The Musketeer

Theatrical Release: September 7, 2001
The Musketeer
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Synopsis

Best for: Mature pre-teens to adults.
What it’s about: In 17th century France Cardinal Richelieu (Stephen Rea) schemes to gain power from the King and Queen (Catherine Deneuve) by using Febre (Tim Roth) as his corrupt enforcer. D’Artagnan (Justin Chambers) is a wanna-be musketeer who’s parents were killed in front of him when he was a boy, has been raised by his guardian Planchet (Jean-Pierre Castaldi) and searches for the man who killed his parents. He meets Francesca (Mena Suvari) a chambermaid who introduces him to the Queen who needs his help. Meanwhile the rest of the Musketeers are disheartened by the turn of events and Aramis (Nick Moran), Porthos (Steve Speirs) and Athos (Jan Gregor Kremp) look to D’Artagnan for help.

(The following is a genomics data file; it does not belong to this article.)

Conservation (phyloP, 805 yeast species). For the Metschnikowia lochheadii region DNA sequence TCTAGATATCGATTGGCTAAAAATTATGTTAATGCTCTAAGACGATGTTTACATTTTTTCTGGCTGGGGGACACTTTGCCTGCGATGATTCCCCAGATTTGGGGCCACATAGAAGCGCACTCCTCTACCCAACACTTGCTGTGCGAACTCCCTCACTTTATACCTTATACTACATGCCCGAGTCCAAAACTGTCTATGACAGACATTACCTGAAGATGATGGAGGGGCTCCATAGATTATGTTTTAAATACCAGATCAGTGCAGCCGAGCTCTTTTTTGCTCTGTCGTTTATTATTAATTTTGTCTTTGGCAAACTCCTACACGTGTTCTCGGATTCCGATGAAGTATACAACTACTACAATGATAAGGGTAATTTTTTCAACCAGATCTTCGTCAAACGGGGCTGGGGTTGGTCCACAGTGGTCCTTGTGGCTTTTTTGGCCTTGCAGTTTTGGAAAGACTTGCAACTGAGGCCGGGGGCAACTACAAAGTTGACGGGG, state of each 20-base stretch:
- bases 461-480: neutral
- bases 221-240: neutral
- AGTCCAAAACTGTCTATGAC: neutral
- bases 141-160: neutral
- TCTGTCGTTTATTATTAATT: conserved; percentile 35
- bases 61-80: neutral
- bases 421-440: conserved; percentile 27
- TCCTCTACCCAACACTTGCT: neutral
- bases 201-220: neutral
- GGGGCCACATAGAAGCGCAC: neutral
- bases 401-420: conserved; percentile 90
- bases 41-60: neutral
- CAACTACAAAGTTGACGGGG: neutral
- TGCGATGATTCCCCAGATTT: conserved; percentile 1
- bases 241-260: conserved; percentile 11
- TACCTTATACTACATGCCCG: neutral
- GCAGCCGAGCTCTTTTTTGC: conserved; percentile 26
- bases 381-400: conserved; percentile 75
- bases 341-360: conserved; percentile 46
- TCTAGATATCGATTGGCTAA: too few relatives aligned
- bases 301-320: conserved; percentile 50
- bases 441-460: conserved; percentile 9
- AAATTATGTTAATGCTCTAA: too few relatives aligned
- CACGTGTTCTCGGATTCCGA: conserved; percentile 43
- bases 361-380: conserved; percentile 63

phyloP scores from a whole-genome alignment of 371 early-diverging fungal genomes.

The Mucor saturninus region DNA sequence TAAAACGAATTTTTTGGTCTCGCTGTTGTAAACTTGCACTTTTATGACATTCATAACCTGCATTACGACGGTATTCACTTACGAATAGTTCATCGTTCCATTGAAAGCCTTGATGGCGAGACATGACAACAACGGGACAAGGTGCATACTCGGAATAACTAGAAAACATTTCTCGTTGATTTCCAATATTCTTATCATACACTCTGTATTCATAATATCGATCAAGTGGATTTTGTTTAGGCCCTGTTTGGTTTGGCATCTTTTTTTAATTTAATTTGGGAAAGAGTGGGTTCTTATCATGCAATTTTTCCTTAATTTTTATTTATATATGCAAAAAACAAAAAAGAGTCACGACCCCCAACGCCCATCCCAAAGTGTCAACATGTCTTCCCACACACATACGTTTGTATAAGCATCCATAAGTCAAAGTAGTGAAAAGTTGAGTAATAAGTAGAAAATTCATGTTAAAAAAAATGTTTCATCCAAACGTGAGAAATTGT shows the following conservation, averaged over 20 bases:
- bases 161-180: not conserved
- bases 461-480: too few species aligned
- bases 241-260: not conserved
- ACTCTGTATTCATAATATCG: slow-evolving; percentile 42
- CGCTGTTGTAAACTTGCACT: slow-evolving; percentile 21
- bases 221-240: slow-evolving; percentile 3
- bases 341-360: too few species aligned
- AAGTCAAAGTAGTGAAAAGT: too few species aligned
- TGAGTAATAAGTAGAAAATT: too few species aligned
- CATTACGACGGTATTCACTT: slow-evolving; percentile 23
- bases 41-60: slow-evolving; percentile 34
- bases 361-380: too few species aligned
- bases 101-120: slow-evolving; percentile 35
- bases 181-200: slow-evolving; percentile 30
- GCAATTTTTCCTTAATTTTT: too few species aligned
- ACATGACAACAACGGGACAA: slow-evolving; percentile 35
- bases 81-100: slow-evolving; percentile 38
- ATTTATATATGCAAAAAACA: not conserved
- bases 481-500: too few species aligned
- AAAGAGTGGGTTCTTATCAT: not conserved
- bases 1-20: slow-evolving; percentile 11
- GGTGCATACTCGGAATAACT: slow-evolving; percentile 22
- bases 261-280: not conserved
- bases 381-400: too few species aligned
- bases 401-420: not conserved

Dove Review

The good: This is a great popcorn movie that older kids to teens can enjoy along with adults. Even though the Musketeers has been done before, this one adds a unique touch by adding the incredible choreographed fight scenes from Xin Xin Xiong. This is an interesting tribute in that it combines the modern day martial arts with the old western style of fighting and it works for what it tries to be. Although the script lacks in character development and the story could have been better, it still delivers an action packed adventure mature kids to adults can enjoy. Artistic license has definitely been taken with novelist Alexandre Dumas’ original literary work, it’s still an enjoyable romp that leaves an opening for a sequel. The not-so-good: D’Artagnan has a quest to avenge his parents’ deaths and pursues Febre until he gets even. Febre is an evil character who’s verbally and physically abusive to a woman and child as well as several men.

Content Description

Faith: None
Violence:
Sex: None
Language: None
Violence: None
Drugs: None
Nudity: None
Other: None

Info

Company: Universal Pictures
Writer: Alexandre Dumas pere' and Gene Quintano
Director: Peter Hyams
Producer: Moshe Diamant
Genre: Adventure
Runtime: 105 min.
Reviewer: Holly McClure